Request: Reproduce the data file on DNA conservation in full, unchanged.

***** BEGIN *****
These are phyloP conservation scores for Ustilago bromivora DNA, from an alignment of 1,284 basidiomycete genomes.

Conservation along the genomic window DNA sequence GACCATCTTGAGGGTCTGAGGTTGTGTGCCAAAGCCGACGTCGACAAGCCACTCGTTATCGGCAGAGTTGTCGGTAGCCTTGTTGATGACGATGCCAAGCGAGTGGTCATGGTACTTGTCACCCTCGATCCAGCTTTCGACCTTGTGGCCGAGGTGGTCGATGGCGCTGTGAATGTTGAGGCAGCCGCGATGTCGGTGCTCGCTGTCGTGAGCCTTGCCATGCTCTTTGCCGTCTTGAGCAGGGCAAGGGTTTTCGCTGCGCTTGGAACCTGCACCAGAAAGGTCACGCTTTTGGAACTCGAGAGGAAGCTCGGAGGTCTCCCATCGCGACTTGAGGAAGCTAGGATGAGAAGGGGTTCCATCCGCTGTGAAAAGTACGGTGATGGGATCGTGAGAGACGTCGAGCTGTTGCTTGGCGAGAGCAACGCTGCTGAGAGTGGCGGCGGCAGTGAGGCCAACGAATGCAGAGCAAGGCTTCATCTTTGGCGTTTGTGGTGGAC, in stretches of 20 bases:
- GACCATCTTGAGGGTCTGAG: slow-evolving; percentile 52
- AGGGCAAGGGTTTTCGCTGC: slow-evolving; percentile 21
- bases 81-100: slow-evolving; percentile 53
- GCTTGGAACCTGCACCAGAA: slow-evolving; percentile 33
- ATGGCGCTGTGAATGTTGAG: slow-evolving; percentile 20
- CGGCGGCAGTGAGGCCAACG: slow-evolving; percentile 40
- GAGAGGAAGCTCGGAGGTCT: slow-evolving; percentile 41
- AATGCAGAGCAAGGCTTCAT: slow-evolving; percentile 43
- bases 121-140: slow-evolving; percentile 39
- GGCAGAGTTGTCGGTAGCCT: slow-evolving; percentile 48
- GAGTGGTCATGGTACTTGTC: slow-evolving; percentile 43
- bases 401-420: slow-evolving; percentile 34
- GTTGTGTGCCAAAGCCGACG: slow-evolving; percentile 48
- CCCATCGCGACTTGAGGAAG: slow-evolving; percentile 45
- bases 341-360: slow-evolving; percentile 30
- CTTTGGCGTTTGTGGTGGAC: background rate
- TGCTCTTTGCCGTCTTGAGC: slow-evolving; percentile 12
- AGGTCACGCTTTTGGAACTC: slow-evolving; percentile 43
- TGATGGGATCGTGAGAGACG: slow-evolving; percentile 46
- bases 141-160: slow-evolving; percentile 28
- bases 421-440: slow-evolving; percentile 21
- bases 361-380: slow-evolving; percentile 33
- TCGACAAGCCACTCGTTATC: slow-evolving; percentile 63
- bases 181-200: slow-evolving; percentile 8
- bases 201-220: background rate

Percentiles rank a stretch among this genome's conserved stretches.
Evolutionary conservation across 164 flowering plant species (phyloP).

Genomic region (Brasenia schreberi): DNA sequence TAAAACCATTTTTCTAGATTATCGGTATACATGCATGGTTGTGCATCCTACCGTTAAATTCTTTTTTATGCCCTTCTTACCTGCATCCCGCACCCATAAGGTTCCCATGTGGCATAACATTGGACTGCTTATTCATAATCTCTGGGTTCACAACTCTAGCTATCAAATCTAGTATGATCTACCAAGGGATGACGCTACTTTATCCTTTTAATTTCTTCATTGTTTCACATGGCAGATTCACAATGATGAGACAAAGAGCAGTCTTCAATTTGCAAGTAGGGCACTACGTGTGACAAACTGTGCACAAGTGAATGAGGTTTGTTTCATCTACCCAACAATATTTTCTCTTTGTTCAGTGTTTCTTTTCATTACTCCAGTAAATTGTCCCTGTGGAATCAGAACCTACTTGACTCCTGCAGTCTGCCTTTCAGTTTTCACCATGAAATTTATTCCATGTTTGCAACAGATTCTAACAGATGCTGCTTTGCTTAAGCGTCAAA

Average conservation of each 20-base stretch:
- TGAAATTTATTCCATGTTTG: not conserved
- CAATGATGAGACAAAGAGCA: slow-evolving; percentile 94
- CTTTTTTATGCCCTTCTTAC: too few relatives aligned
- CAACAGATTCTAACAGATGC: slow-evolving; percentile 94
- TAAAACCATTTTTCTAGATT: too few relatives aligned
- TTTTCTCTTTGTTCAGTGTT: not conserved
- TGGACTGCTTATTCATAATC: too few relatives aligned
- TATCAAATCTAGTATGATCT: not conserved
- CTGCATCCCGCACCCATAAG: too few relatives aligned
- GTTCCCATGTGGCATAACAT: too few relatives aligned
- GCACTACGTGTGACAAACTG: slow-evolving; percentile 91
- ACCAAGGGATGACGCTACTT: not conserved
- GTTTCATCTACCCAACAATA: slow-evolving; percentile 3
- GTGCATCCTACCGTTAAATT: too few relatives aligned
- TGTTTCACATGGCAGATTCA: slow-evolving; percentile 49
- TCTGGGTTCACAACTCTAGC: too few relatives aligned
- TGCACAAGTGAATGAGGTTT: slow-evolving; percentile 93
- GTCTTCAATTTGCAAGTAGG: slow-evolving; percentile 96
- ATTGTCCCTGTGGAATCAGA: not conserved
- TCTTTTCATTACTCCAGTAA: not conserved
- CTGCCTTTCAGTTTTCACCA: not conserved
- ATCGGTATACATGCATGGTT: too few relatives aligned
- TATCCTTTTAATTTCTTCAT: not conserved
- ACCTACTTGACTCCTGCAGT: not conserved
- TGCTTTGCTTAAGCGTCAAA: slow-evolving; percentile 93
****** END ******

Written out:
These are phyloP conservation scores for Ustilago bromivora DNA, from an alignment of 1,284 basidiomycete genomes.

Conservation along the genomic window DNA sequence GACCATCTTGAGGGTCTGAGGTTGTGTGCCAAAGCCGACGTCGACAAGCCACTCGTTATCGGCAGAGTTGTCGGTAGCCTTGTTGATGACGATGCCAAGCGAGTGGTCATGGTACTTGTCACCCTCGATCCAGCTTTCGACCTTGTGGCCGAGGTGGTCGATGGCGCTGTGAATGTTGAGGCAGCCGCGATGTCGGTGCTCGCTGTCGTGAGCCTTGCCATGCTCTTTGCCGTCTTGAGCAGGGCAAGGGTTTTCGCTGCGCTTGGAACCTGCACCAGAAAGGTCACGCTTTTGGAACTCGAGAGGAAGCTCGGAGGTCTCCCATCGCGACTTGAGGAAGCTAGGATGAGAAGGGGTTCCATCCGCTGTGAAAAGTACGGTGATGGGATCGTGAGAGACGTCGAGCTGTTGCTTGGCGAGAGCAACGCTGCTGAGAGTGGCGGCGGCAGTGAGGCCAACGAATGCAGAGCAAGGCTTCATCTTTGGCGTTTGTGGTGGAC, in stretches of 20 bases:
- GACCATCTTGAGGGTCTGAG: slow-evolving; percentile 52
- AGGGCAAGGGTTTTCGCTGC: slow-evolving; percentile 21
- bases 81-100: slow-evolving; percentile 53
- GCTTGGAACCTGCACCAGAA: slow-evolving; percentile 33
- ATGGCGCTGTGAATGTTGAG: slow-evolving; percentile 20
- CGGCGGCAGTGAGGCCAACG: slow-evolving; percentile 40
- GAGAGGAAGCTCGGAGGTCT: slow-evolving; percentile 41
- AATGCAGAGCAAGGCTTCAT: slow-evolving; percentile 43
- bases 121-140: slow-evolving; percentile 39
- GGCAGAGTTGTCGGTAGCCT: slow-evolving; percentile 48
- GAGTGGTCATGGTACTTGTC: slow-evolving; percentile 43
- bases 401-420: slow-evolving; percentile 34
- GTTGTGTGCCAAAGCCGACG: slow-evolving; percentile 48
- CCCATCGCGACTTGAGGAAG: slow-evolving; percentile 45
- bases 341-360: slow-evolving; percentile 30
- CTTTGGCGTTTGTGGTGGAC: background rate
- TGCTCTTTGCCGTCTTGAGC: slow-evolving; percentile 12
- AGGTCACGCTTTTGGAACTC: slow-evolving; percentile 43
- TGATGGGATCGTGAGAGACG: slow-evolving; percentile 46
- bases 141-160: slow-evolving; percentile 28
- bases 421-440: slow-evolving; percentile 21
- bases 361-380: slow-evolving; percentile 33
- TCGACAAGCCACTCGTTATC: slow-evolving; percentile 63
- bases 181-200: slow-evolving; percentile 8
- bases 201-220: background rate

Percentiles rank a stretch among this genome's conserved stretches.
Evolutionary conservation across 164 flowering plant species (phyloP).

Genomic region (Brasenia schreberi): DNA sequence TAAAACCATTTTTCTAGATTATCGGTATACATGCATGGTTGTGCATCCTACCGTTAAATTCTTTTTTATGCCCTTCTTACCTGCATCCCGCACCCATAAGGTTCCCATGTGGCATAACATTGGACTGCTTATTCATAATCTCTGGGTTCACAACTCTAGCTATCAAATCTAGTATGATCTACCAAGGGATGACGCTACTTTATCCTTTTAATTTCTTCATTGTTTCACATGGCAGATTCACAATGATGAGACAAAGAGCAGTCTTCAATTTGCAAGTAGGGCACTACGTGTGACAAACTGTGCACAAGTGAATGAGGTTTGTTTCATCTACCCAACAATATTTTCTCTTTGTTCAGTGTTTCTTTTCATTACTCCAGTAAATTGTCCCTGTGGAATCAGAACCTACTTGACTCCTGCAGTCTGCCTTTCAGTTTTCACCATGAAATTTATTCCATGTTTGCAACAGATTCTAACAGATGCTGCTTTGCTTAAGCGTCAAA

Average conservation of each 20-base stretch:
- TGAAATTTATTCCATGTTTG: not conserved
- CAATGATGAGACAAAGAGCA: slow-evolving; percentile 94
- CTTTTTTATGCCCTTCTTAC: too few relatives aligned
- CAACAGATTCTAACAGATGC: slow-evolving; percentile 94
- TAAAACCATTTTTCTAGATT: too few relatives aligned
- TTTTCTCTTTGTTCAGTGTT: not conserved
- TGGACTGCTTATTCATAATC: too few relatives aligned
- TATCAAATCTAGTATGATCT: not conserved
- CTGCATCCCGCACCCATAAG: too few relatives aligned
- GTTCCCATGTGGCATAACAT: too few relatives aligned
- GCACTACGTGTGACAAACTG: slow-evolving; percentile 91
- ACCAAGGGATGACGCTACTT: not conserved
- GTTTCATCTACCCAACAATA: slow-evolving; percentile 3
- GTGCATCCTACCGTTAAATT: too few relatives aligned
- TGTTTCACATGGCAGATTCA: slow-evolving; percentile 49
- TCTGGGTTCACAACTCTAGC: too few relatives aligned
- TGCACAAGTGAATGAGGTTT: slow-evolving; percentile 93
- GTCTTCAATTTGCAAGTAGG: slow-evolving; percentile 96
- ATTGTCCCTGTGGAATCAGA: not conserved
- TCTTTTCATTACTCCAGTAA: not conserved
- CTGCCTTTCAGTTTTCACCA: not conserved
- ATCGGTATACATGCATGGTT: too few relatives aligned
- TATCCTTTTAATTTCTTCAT: not conserved
- ACCTACTTGACTCCTGCAGT: not conserved
- TGCTTTGCTTAAGCGTCAAA: slow-evolving; percentile 93